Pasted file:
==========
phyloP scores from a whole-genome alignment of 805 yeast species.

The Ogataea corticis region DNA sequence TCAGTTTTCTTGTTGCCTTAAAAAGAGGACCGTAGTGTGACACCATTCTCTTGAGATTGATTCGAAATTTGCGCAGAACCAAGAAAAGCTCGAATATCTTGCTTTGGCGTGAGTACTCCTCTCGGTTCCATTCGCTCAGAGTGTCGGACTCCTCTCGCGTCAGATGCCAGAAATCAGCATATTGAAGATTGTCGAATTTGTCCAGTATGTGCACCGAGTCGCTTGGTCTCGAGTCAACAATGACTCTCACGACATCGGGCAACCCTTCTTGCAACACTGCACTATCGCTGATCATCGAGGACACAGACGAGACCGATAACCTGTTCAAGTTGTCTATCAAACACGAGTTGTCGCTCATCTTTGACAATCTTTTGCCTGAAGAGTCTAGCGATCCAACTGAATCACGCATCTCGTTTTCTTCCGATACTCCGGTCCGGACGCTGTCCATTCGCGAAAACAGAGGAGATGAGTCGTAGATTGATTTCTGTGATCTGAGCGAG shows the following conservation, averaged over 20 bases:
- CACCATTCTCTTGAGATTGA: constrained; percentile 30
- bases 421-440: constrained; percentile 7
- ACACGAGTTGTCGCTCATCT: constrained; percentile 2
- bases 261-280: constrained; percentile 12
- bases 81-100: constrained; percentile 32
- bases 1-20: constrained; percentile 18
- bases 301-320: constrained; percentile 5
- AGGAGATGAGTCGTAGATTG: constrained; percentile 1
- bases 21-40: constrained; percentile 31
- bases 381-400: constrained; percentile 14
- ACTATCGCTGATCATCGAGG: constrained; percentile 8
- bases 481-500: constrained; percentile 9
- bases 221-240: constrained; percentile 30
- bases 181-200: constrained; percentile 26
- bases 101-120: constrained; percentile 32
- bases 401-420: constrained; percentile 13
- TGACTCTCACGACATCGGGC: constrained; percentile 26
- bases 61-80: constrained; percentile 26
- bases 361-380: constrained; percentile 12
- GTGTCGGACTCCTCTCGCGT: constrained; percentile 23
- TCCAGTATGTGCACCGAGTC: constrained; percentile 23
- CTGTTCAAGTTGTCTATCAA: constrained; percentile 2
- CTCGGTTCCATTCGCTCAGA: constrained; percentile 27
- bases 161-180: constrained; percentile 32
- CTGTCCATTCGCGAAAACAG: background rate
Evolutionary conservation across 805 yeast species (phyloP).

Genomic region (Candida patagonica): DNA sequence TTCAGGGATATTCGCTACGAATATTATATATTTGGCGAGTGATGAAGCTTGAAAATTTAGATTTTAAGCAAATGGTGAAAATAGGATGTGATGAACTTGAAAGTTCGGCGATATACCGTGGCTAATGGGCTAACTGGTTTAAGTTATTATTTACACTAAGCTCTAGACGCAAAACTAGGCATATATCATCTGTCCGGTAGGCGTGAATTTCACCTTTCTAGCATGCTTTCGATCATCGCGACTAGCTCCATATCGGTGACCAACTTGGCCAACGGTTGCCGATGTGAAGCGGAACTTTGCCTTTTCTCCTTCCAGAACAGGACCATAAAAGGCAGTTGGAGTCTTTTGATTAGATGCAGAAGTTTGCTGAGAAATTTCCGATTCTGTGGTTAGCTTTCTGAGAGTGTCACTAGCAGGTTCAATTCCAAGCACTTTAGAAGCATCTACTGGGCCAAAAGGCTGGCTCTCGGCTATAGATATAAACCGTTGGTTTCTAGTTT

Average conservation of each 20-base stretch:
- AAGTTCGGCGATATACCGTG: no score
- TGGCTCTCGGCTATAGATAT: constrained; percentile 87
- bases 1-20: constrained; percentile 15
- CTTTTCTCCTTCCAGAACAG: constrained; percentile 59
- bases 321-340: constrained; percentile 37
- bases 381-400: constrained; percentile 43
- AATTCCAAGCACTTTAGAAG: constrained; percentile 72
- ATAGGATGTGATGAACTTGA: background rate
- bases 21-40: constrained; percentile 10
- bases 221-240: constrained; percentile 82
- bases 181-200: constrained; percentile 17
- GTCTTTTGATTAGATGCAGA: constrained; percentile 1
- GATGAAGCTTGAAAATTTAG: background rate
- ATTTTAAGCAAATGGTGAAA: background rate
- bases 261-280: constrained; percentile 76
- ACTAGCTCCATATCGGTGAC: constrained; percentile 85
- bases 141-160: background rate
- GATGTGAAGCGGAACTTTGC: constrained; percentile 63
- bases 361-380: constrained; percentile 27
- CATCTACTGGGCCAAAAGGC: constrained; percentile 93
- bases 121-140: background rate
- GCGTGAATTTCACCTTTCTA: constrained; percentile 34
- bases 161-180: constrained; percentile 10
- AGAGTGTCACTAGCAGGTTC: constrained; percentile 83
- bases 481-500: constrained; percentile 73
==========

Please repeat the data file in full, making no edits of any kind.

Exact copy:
phyloP scores from a whole-genome alignment of 805 yeast species.

The Ogataea corticis region DNA sequence TCAGTTTTCTTGTTGCCTTAAAAAGAGGACCGTAGTGTGACACCATTCTCTTGAGATTGATTCGAAATTTGCGCAGAACCAAGAAAAGCTCGAATATCTTGCTTTGGCGTGAGTACTCCTCTCGGTTCCATTCGCTCAGAGTGTCGGACTCCTCTCGCGTCAGATGCCAGAAATCAGCATATTGAAGATTGTCGAATTTGTCCAGTATGTGCACCGAGTCGCTTGGTCTCGAGTCAACAATGACTCTCACGACATCGGGCAACCCTTCTTGCAACACTGCACTATCGCTGATCATCGAGGACACAGACGAGACCGATAACCTGTTCAAGTTGTCTATCAAACACGAGTTGTCGCTCATCTTTGACAATCTTTTGCCTGAAGAGTCTAGCGATCCAACTGAATCACGCATCTCGTTTTCTTCCGATACTCCGGTCCGGACGCTGTCCATTCGCGAAAACAGAGGAGATGAGTCGTAGATTGATTTCTGTGATCTGAGCGAG shows the following conservation, averaged over 20 bases:
- CACCATTCTCTTGAGATTGA: constrained; percentile 30
- bases 421-440: constrained; percentile 7
- ACACGAGTTGTCGCTCATCT: constrained; percentile 2
- bases 261-280: constrained; percentile 12
- bases 81-100: constrained; percentile 32
- bases 1-20: constrained; percentile 18
- bases 301-320: constrained; percentile 5
- AGGAGATGAGTCGTAGATTG: constrained; percentile 1
- bases 21-40: constrained; percentile 31
- bases 381-400: constrained; percentile 14
- ACTATCGCTGATCATCGAGG: constrained; percentile 8
- bases 481-500: constrained; percentile 9
- bases 221-240: constrained; percentile 30
- bases 181-200: constrained; percentile 26
- bases 101-120: constrained; percentile 32
- bases 401-420: constrained; percentile 13
- TGACTCTCACGACATCGGGC: constrained; percentile 26
- bases 61-80: constrained; percentile 26
- bases 361-380: constrained; percentile 12
- GTGTCGGACTCCTCTCGCGT: constrained; percentile 23
- TCCAGTATGTGCACCGAGTC: constrained; percentile 23
- CTGTTCAAGTTGTCTATCAA: constrained; percentile 2
- CTCGGTTCCATTCGCTCAGA: constrained; percentile 27
- bases 161-180: constrained; percentile 32
- CTGTCCATTCGCGAAAACAG: background rate
Evolutionary conservation across 805 yeast species (phyloP).

Genomic region (Candida patagonica): DNA sequence TTCAGGGATATTCGCTACGAATATTATATATTTGGCGAGTGATGAAGCTTGAAAATTTAGATTTTAAGCAAATGGTGAAAATAGGATGTGATGAACTTGAAAGTTCGGCGATATACCGTGGCTAATGGGCTAACTGGTTTAAGTTATTATTTACACTAAGCTCTAGACGCAAAACTAGGCATATATCATCTGTCCGGTAGGCGTGAATTTCACCTTTCTAGCATGCTTTCGATCATCGCGACTAGCTCCATATCGGTGACCAACTTGGCCAACGGTTGCCGATGTGAAGCGGAACTTTGCCTTTTCTCCTTCCAGAACAGGACCATAAAAGGCAGTTGGAGTCTTTTGATTAGATGCAGAAGTTTGCTGAGAAATTTCCGATTCTGTGGTTAGCTTTCTGAGAGTGTCACTAGCAGGTTCAATTCCAAGCACTTTAGAAGCATCTACTGGGCCAAAAGGCTGGCTCTCGGCTATAGATATAAACCGTTGGTTTCTAGTTT

Average conservation of each 20-base stretch:
- AAGTTCGGCGATATACCGTG: no score
- TGGCTCTCGGCTATAGATAT: constrained; percentile 87
- bases 1-20: constrained; percentile 15
- CTTTTCTCCTTCCAGAACAG: constrained; percentile 59
- bases 321-340: constrained; percentile 37
- bases 381-400: constrained; percentile 43
- AATTCCAAGCACTTTAGAAG: constrained; percentile 72
- ATAGGATGTGATGAACTTGA: background rate
- bases 21-40: constrained; percentile 10
- bases 221-240: constrained; percentile 82
- bases 181-200: constrained; percentile 17
- GTCTTTTGATTAGATGCAGA: constrained; percentile 1
- GATGAAGCTTGAAAATTTAG: background rate
- ATTTTAAGCAAATGGTGAAA: background rate
- bases 261-280: constrained; percentile 76
- ACTAGCTCCATATCGGTGAC: constrained; percentile 85
- bases 141-160: background rate
- GATGTGAAGCGGAACTTTGC: constrained; percentile 63
- bases 361-380: constrained; percentile 27
- CATCTACTGGGCCAAAAGGC: constrained; percentile 93
- bases 121-140: background rate
- GCGTGAATTTCACCTTTCTA: constrained; percentile 34
- bases 161-180: constrained; percentile 10
- AGAGTGTCACTAGCAGGTTC: constrained; percentile 83
- bases 481-500: constrained; percentile 73